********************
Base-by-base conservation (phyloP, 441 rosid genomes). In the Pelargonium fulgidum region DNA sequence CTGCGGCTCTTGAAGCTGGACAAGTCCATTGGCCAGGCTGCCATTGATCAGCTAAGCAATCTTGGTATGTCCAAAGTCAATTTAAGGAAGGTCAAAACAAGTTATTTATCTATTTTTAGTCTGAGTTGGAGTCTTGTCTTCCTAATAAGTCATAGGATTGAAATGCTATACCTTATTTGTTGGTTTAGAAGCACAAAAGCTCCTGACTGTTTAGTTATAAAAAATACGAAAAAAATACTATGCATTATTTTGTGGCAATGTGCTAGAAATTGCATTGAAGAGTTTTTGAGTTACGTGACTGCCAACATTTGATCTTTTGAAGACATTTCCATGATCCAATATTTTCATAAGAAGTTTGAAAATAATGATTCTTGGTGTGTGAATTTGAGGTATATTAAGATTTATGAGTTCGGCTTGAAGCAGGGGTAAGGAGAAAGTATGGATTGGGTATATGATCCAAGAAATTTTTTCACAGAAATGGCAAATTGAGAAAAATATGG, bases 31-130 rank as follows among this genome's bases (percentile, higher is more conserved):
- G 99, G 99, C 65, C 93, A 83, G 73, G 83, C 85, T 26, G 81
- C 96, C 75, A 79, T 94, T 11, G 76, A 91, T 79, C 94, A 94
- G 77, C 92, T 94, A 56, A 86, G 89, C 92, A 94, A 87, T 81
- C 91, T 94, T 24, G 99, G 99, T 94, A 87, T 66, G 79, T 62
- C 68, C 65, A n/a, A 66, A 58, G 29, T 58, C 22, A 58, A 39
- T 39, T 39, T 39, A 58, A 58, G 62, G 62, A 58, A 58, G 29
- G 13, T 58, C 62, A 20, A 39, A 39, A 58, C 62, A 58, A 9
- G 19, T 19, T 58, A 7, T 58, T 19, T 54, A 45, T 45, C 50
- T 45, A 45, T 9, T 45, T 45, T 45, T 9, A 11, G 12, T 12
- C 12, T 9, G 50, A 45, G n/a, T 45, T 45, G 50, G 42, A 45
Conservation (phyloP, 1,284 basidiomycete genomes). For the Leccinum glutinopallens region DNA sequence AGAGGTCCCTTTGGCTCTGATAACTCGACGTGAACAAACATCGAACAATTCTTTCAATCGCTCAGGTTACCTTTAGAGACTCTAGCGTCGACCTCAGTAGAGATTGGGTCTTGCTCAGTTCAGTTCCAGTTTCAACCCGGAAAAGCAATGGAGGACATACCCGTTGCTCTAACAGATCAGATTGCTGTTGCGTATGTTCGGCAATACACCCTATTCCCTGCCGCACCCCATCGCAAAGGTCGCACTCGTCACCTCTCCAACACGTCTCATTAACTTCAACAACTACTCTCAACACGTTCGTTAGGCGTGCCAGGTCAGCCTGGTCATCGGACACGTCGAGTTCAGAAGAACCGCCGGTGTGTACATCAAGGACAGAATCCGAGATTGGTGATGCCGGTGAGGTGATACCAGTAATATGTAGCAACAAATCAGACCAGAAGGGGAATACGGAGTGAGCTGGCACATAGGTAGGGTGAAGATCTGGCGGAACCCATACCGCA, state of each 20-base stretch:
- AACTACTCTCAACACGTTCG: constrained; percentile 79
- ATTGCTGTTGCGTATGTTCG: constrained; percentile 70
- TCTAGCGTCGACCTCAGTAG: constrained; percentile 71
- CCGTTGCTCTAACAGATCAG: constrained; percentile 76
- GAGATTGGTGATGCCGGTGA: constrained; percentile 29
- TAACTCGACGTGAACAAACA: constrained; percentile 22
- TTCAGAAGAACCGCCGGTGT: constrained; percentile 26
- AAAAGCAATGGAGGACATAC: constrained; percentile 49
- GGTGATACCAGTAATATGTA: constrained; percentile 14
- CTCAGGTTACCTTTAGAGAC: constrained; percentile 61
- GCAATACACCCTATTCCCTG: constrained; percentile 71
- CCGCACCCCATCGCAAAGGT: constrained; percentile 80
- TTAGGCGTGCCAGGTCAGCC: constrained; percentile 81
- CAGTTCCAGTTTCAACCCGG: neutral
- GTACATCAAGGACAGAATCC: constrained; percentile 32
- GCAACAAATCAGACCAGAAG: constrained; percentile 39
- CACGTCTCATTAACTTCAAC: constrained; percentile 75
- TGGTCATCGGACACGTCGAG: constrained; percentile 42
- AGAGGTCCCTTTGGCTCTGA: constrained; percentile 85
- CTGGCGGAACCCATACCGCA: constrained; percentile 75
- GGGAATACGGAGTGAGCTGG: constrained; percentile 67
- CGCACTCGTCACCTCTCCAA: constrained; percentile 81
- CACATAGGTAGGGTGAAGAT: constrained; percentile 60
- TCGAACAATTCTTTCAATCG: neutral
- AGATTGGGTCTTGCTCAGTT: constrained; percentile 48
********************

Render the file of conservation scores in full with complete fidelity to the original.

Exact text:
Base-by-base conservation (phyloP, 441 rosid genomes). In the Pelargonium fulgidum region DNA sequence CTGCGGCTCTTGAAGCTGGACAAGTCCATTGGCCAGGCTGCCATTGATCAGCTAAGCAATCTTGGTATGTCCAAAGTCAATTTAAGGAAGGTCAAAACAAGTTATTTATCTATTTTTAGTCTGAGTTGGAGTCTTGTCTTCCTAATAAGTCATAGGATTGAAATGCTATACCTTATTTGTTGGTTTAGAAGCACAAAAGCTCCTGACTGTTTAGTTATAAAAAATACGAAAAAAATACTATGCATTATTTTGTGGCAATGTGCTAGAAATTGCATTGAAGAGTTTTTGAGTTACGTGACTGCCAACATTTGATCTTTTGAAGACATTTCCATGATCCAATATTTTCATAAGAAGTTTGAAAATAATGATTCTTGGTGTGTGAATTTGAGGTATATTAAGATTTATGAGTTCGGCTTGAAGCAGGGGTAAGGAGAAAGTATGGATTGGGTATATGATCCAAGAAATTTTTTCACAGAAATGGCAAATTGAGAAAAATATGG, bases 31-130 rank as follows among this genome's bases (percentile, higher is more conserved):
- G 99, G 99, C 65, C 93, A 83, G 73, G 83, C 85, T 26, G 81
- C 96, C 75, A 79, T 94, T 11, G 76, A 91, T 79, C 94, A 94
- G 77, C 92, T 94, A 56, A 86, G 89, C 92, A 94, A 87, T 81
- C 91, T 94, T 24, G 99, G 99, T 94, A 87, T 66, G 79, T 62
- C 68, C 65, A n/a, A 66, A 58, G 29, T 58, C 22, A 58, A 39
- T 39, T 39, T 39, A 58, A 58, G 62, G 62, A 58, A 58, G 29
- G 13, T 58, C 62, A 20, A 39, A 39, A 58, C 62, A 58, A 9
- G 19, T 19, T 58, A 7, T 58, T 19, T 54, A 45, T 45, C 50
- T 45, A 45, T 9, T 45, T 45, T 45, T 9, A 11, G 12, T 12
- C 12, T 9, G 50, A 45, G n/a, T 45, T 45, G 50, G 42, A 45
Conservation (phyloP, 1,284 basidiomycete genomes). For the Leccinum glutinopallens region DNA sequence AGAGGTCCCTTTGGCTCTGATAACTCGACGTGAACAAACATCGAACAATTCTTTCAATCGCTCAGGTTACCTTTAGAGACTCTAGCGTCGACCTCAGTAGAGATTGGGTCTTGCTCAGTTCAGTTCCAGTTTCAACCCGGAAAAGCAATGGAGGACATACCCGTTGCTCTAACAGATCAGATTGCTGTTGCGTATGTTCGGCAATACACCCTATTCCCTGCCGCACCCCATCGCAAAGGTCGCACTCGTCACCTCTCCAACACGTCTCATTAACTTCAACAACTACTCTCAACACGTTCGTTAGGCGTGCCAGGTCAGCCTGGTCATCGGACACGTCGAGTTCAGAAGAACCGCCGGTGTGTACATCAAGGACAGAATCCGAGATTGGTGATGCCGGTGAGGTGATACCAGTAATATGTAGCAACAAATCAGACCAGAAGGGGAATACGGAGTGAGCTGGCACATAGGTAGGGTGAAGATCTGGCGGAACCCATACCGCA, state of each 20-base stretch:
- AACTACTCTCAACACGTTCG: constrained; percentile 79
- ATTGCTGTTGCGTATGTTCG: constrained; percentile 70
- TCTAGCGTCGACCTCAGTAG: constrained; percentile 71
- CCGTTGCTCTAACAGATCAG: constrained; percentile 76
- GAGATTGGTGATGCCGGTGA: constrained; percentile 29
- TAACTCGACGTGAACAAACA: constrained; percentile 22
- TTCAGAAGAACCGCCGGTGT: constrained; percentile 26
- AAAAGCAATGGAGGACATAC: constrained; percentile 49
- GGTGATACCAGTAATATGTA: constrained; percentile 14
- CTCAGGTTACCTTTAGAGAC: constrained; percentile 61
- GCAATACACCCTATTCCCTG: constrained; percentile 71
- CCGCACCCCATCGCAAAGGT: constrained; percentile 80
- TTAGGCGTGCCAGGTCAGCC: constrained; percentile 81
- CAGTTCCAGTTTCAACCCGG: neutral
- GTACATCAAGGACAGAATCC: constrained; percentile 32
- GCAACAAATCAGACCAGAAG: constrained; percentile 39
- CACGTCTCATTAACTTCAAC: constrained; percentile 75
- TGGTCATCGGACACGTCGAG: constrained; percentile 42
- AGAGGTCCCTTTGGCTCTGA: constrained; percentile 85
- CTGGCGGAACCCATACCGCA: constrained; percentile 75
- GGGAATACGGAGTGAGCTGG: constrained; percentile 67
- CGCACTCGTCACCTCTCCAA: constrained; percentile 81
- CACATAGGTAGGGTGAAGAT: constrained; percentile 60
- TCGAACAATTCTTTCAATCG: neutral
- AGATTGGGTCTTGCTCAGTT: constrained; percentile 48